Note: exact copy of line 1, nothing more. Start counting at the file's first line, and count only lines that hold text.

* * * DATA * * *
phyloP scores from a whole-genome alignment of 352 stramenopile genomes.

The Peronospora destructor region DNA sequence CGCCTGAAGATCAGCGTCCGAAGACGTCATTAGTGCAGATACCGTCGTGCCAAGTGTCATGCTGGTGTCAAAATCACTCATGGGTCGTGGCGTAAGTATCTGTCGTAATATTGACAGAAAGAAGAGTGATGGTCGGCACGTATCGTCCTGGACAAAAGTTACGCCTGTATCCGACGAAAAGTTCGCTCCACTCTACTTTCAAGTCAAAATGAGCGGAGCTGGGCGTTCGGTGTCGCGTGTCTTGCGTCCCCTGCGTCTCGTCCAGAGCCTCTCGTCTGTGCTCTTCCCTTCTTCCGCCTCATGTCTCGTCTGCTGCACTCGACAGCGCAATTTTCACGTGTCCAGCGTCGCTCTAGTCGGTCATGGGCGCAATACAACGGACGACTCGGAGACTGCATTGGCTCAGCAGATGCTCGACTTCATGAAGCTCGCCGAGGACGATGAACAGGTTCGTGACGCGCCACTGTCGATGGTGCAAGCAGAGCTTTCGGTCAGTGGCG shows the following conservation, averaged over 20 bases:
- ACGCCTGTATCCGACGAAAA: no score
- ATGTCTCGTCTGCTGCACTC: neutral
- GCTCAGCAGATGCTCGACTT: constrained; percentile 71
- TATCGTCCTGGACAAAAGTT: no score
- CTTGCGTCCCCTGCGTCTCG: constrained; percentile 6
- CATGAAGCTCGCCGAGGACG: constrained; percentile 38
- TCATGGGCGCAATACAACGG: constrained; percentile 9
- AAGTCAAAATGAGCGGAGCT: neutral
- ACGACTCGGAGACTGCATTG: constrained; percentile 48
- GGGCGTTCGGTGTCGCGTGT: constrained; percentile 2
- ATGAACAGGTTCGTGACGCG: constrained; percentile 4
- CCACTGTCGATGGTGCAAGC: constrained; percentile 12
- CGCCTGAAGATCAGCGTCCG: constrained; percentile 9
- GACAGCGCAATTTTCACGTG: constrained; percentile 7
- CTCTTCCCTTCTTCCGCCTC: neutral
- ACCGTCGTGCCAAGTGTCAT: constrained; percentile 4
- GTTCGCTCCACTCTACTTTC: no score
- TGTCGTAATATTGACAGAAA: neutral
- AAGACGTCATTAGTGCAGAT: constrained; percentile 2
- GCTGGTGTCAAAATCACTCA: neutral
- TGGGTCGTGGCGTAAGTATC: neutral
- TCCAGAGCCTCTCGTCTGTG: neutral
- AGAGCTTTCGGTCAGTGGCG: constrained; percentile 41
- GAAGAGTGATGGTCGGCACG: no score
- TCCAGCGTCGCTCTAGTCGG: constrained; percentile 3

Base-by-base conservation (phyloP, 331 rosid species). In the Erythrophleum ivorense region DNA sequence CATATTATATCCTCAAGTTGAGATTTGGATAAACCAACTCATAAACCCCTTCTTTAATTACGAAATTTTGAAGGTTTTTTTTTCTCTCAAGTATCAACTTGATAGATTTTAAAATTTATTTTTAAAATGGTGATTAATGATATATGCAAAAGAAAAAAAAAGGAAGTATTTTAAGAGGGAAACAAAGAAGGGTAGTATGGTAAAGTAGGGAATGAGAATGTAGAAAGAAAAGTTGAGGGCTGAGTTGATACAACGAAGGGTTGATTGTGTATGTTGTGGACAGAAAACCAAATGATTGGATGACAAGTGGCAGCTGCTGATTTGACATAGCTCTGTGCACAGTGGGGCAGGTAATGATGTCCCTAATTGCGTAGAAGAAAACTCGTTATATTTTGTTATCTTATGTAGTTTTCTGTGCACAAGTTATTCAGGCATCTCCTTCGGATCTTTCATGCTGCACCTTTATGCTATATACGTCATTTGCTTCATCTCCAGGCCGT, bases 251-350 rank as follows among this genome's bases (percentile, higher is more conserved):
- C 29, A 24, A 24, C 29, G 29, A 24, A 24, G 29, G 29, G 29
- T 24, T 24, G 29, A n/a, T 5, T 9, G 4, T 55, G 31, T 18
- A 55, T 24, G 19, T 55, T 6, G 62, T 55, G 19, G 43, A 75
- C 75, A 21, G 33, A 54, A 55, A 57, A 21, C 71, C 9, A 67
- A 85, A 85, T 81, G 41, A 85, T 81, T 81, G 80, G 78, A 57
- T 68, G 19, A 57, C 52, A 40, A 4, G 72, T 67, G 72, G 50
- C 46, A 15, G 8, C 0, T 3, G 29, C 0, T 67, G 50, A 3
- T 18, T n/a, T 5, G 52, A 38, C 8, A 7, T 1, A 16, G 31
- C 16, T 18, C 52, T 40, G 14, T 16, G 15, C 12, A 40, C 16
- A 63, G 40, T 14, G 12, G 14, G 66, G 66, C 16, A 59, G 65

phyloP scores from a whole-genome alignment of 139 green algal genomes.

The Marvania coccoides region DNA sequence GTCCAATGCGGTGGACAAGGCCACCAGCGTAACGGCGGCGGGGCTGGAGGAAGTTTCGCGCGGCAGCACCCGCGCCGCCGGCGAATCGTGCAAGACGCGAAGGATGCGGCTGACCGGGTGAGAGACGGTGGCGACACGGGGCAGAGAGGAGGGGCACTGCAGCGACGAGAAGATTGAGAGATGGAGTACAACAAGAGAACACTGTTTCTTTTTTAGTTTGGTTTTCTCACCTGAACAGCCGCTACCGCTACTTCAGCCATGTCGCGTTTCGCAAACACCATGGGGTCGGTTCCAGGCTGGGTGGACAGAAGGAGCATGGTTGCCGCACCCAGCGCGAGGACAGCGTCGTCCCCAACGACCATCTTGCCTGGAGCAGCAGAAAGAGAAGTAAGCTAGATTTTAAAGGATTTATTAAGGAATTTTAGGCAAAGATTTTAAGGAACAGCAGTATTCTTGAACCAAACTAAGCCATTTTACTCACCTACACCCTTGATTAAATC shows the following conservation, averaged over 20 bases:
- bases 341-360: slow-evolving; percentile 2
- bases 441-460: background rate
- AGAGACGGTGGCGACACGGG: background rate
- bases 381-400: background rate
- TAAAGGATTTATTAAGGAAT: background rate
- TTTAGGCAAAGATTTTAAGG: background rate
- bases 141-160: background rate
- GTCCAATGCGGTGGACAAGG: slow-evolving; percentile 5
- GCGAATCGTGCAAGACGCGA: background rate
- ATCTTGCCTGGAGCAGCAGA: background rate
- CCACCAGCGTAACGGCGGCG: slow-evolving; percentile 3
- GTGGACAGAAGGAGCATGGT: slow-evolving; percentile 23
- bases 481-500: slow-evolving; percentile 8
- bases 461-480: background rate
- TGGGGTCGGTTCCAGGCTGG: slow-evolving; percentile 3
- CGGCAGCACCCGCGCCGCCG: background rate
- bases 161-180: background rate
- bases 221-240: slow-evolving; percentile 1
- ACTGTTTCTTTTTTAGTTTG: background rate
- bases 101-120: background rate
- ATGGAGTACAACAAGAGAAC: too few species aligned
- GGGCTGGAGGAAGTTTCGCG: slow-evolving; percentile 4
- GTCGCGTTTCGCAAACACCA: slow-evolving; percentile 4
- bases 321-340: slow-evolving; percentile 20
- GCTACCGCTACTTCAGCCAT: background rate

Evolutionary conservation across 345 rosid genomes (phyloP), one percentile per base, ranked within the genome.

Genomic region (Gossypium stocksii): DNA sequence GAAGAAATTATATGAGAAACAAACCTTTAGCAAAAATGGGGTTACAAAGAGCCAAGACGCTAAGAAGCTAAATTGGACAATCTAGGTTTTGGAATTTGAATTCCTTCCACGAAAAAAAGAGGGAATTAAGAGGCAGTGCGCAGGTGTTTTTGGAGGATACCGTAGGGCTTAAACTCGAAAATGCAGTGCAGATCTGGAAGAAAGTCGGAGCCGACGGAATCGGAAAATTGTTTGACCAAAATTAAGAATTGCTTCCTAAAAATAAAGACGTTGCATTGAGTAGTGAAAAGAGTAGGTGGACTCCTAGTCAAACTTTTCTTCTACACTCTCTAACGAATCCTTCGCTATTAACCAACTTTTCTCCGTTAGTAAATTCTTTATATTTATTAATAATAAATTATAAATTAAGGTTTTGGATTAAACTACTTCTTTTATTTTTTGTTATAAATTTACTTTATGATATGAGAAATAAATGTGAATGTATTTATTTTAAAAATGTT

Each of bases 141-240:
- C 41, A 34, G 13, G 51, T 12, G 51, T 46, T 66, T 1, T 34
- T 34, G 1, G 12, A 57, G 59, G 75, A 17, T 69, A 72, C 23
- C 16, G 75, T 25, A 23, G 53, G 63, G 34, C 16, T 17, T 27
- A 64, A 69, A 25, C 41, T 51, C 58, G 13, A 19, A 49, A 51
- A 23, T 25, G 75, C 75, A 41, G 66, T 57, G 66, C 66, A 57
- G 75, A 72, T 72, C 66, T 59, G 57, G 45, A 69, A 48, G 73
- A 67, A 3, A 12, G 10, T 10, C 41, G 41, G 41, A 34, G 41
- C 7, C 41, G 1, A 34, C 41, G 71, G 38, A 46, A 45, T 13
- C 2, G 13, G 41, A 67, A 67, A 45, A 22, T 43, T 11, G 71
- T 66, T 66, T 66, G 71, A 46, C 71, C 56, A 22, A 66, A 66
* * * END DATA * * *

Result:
phyloP scores from a whole-genome alignment of 352 stramenopile genomes.